Most anything that we would add to a solution and describe in a User Story is a process that has some sort of workflow. In most cases these workflows can be broken down into individual steps. A large User Story with several workflow steps can be broken down into smaller users stories based on these workflow steps.
Consider the following User Story for an ecommerce website.
As registered customer I want to purchase the items in my shopping cart so that my products can be delivered to an address I specify.
If we assume a fairly standard shopping cart and order entry process, we could identify the following steps:
As a registered customer I want to log in with my account so I don’t have to re-enter my personal information every time; As a registered customer I want to review and confirm my order, so I can correct mistakes on my order before I pay; As a registered customer I want to pay for my order with a credit card, so that I can confirm my order;
As a registered customer I want to pay for my order with a wire transfer, so that I can confirm my order;
As a registered customer I want to receive a confirmation e-mail with my order, so I have proof of my purchase;
As you see, there was more to this seemingly simple User Story than was originally apparent. By breaking the User Story down into its individual workflow steps and considering the different options that a user may use to pay we make the customers intentions much clearer to the developer implementing the functionality.
We must keep in mind the reason for creating User Stories in the first place; to engage the customer in conversation about desired functionality and clarify expectations before passing requirements on to the delivery team. The more granular our User Stories, the more specific our discussion of desired functionality and Acceptance Criteria can be.
Knowing the details of the workflow the team can prioritize the functionality based on business value. For example perhaps in the first release we only allow customers to pay with a credit card and we send the order confirmation manually or perhaps customers are required to enter their address information manually until saving addresses is available in release 2.
In any event having more granular user stories allows the delivery team to have detailed discussions about the desired functionality without missing key workflow steps or Acceptance Criteria.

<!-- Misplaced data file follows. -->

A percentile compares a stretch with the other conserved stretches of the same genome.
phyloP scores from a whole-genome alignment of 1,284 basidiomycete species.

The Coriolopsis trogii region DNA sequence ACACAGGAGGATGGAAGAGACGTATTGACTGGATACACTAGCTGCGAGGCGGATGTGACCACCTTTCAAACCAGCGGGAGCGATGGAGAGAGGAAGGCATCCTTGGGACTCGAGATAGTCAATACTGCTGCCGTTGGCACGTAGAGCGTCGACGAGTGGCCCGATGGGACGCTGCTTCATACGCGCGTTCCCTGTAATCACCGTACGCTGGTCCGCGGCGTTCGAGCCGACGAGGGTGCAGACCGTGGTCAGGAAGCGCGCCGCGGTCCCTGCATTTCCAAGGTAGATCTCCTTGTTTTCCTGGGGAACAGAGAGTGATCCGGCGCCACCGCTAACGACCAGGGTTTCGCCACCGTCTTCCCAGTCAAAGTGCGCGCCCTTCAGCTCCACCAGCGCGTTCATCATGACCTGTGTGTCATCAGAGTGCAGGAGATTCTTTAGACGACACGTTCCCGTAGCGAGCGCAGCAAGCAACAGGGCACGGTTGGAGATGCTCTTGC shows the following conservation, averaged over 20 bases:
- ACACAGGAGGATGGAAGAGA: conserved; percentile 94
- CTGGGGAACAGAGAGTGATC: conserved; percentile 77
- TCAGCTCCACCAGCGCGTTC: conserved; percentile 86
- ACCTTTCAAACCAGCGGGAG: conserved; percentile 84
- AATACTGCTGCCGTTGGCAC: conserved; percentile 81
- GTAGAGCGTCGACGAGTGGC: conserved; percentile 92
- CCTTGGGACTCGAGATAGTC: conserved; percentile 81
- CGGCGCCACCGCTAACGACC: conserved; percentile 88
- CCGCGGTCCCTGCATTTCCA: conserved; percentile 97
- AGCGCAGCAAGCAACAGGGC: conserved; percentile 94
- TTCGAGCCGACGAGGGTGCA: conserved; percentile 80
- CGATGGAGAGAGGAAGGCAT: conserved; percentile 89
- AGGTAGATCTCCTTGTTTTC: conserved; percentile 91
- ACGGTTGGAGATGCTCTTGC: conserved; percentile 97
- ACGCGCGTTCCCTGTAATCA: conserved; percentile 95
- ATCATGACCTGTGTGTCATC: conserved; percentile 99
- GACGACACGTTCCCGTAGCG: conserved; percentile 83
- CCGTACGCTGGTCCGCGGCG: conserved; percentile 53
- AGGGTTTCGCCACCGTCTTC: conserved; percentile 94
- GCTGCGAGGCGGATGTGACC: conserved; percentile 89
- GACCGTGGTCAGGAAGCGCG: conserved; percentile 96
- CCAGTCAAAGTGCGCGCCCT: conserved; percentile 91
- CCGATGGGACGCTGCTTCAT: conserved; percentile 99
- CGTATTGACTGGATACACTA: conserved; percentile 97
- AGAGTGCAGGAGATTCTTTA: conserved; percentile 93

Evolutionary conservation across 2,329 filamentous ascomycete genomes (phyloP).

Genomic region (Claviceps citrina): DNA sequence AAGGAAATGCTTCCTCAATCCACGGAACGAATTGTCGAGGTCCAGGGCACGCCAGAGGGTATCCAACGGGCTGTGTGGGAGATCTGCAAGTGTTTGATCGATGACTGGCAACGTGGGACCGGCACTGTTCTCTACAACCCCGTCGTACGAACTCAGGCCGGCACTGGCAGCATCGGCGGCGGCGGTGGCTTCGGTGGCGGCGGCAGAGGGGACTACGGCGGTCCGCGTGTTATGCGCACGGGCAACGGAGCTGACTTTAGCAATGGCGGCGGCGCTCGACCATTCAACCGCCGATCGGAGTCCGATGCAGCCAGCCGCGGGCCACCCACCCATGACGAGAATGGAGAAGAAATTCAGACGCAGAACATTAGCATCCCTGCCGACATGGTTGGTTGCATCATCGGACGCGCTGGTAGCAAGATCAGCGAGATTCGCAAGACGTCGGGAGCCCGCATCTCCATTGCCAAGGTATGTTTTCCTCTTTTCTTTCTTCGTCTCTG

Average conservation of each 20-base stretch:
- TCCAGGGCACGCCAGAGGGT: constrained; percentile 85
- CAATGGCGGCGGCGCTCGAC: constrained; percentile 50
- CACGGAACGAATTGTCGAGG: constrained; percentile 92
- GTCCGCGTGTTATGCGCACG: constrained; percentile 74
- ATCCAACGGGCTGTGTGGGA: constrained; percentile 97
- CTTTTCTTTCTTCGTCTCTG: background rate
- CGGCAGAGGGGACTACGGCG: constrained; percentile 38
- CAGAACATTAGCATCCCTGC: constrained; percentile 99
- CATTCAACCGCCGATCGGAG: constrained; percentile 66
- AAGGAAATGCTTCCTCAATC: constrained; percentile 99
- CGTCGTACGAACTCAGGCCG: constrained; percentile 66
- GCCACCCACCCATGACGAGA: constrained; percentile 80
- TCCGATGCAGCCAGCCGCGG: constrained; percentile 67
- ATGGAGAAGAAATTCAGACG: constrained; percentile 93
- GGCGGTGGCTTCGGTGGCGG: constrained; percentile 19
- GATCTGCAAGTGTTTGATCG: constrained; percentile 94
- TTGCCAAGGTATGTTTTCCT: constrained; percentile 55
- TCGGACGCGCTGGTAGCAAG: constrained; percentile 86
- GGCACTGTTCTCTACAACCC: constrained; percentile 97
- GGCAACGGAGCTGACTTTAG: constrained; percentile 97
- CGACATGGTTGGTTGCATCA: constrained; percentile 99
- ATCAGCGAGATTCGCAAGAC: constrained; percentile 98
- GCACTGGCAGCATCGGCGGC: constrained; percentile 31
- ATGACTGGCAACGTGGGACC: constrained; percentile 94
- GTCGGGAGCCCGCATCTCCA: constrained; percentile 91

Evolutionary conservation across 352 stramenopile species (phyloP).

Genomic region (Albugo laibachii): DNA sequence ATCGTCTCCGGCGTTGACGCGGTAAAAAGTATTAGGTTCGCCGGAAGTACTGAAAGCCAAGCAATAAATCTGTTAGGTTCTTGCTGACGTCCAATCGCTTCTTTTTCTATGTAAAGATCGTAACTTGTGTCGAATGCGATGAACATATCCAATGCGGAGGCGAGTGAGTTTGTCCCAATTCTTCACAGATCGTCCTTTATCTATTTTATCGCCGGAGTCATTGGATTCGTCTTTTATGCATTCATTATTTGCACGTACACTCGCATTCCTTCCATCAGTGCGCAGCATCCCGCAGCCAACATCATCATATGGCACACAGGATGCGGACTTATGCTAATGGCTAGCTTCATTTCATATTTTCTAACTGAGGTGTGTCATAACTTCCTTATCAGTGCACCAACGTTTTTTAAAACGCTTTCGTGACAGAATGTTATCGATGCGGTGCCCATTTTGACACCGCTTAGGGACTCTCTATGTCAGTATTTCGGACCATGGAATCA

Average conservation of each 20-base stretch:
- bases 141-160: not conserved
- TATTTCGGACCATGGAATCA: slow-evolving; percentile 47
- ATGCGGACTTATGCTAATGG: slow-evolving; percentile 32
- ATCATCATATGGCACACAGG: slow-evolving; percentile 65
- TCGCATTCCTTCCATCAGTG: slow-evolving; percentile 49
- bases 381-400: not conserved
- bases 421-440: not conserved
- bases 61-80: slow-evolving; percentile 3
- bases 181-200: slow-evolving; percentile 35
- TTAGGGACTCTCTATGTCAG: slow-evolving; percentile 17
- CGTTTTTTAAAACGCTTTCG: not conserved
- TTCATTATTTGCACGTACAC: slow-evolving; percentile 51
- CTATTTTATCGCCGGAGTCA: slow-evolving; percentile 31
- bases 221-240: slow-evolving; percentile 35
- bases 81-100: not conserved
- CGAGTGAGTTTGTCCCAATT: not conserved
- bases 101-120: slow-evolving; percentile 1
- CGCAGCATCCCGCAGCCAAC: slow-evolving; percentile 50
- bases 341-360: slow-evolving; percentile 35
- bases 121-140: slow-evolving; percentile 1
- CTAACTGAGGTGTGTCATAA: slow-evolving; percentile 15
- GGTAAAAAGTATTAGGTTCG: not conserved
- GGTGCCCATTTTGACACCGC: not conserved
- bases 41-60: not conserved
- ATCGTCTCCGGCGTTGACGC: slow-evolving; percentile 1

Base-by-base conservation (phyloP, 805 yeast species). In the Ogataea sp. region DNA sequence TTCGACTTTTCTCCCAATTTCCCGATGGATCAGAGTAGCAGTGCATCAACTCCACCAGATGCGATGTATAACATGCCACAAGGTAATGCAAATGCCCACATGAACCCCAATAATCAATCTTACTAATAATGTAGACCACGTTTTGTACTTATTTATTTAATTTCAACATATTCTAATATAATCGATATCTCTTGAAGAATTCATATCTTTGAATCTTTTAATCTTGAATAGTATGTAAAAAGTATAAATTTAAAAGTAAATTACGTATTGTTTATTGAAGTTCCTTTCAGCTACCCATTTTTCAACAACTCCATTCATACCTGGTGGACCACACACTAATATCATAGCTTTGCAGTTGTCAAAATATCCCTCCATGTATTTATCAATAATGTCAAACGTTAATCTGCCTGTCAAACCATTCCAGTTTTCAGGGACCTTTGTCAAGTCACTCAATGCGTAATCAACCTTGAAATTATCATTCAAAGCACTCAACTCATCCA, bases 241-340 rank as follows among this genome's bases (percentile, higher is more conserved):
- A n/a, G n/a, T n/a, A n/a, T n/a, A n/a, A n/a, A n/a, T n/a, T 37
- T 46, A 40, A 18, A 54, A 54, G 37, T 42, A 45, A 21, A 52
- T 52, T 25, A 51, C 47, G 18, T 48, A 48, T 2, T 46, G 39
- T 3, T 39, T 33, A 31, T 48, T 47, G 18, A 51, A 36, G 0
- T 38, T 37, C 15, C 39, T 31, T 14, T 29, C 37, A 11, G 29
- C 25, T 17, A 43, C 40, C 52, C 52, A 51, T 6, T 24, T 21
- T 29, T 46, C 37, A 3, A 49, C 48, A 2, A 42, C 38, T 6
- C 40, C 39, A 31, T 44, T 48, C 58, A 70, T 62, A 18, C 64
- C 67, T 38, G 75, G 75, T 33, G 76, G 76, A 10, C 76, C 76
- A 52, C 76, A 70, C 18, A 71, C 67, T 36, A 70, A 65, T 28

In an Agile Development Project, the Solution Requirements are communicated from the customer to the delivery / development team using a standard notation easily understood by the delivery team and all stakeholders. This standard notation is known as a User Story. See our post on What Makes a Good User Story for more details.
When committing a User Story to a sprint in an agile project it is best that all the tasks necessary to take the User Story to the teams stated definition of done can be completed within a single sprint. In most cases a User Story so large that it cannot be completed within a sprint is a feature or epic that should be broken down into smaller components before being committed to the sprint.
There are several different ways we can go about breaking down or slicing a User Story. We call it slicing to invoke the “Layered Cake Metaphor”.
As the theory goes we can only truly enjoy our cake if we take a vertical slice of the cake ensuring that we get all of the flavors from each layer including the frosting between layers. Taking that concept to our layered application architecture this simply means that to really call a story “Done” we must be able to test and use the features introduced by the completion of the User Story. If we don’t get each layer of the application framework in our “slice” then we can’t use the feature. For example, a login feature is only useful if we have the login form at the user interface layer, some authentication logic at the business rules layer and data layer logic to compare the given username and password with values stored in a credential store. We need each layer of the cake to complete the story. If we only have the user interface layer we could enter the username and password but there would be nothing to compare it with. With this in mind “how” we slice our cake / User Stories is as important as the slicing itself.
The Test-Driven Development (TDD) Processes follows a pattern known as the TDD Rhythm which dictates the order in which elements of the solution should be created / edited.
Before we can successfully implement TDD a few key agile constructs must exist. Most importantly we must have Tasks derived from a User Stories (or requirements) that define the details of required system feature. These defined details would include the Acceptance Criteria for feature described in the User Story. We would then use the task details and acceptance criteria to define our tests.
The TDD Rhythm
1. Write a Failing Test
The first step in the TDD Rhythm is to Write a Failing Test. Using the Task Details, we write a test that exercises the functionality defined by the Users Story and expects that the value that is returned is the same as the value that is expected based on the Acceptance Criteria defined in the Task Details.
2. Run the Failing Test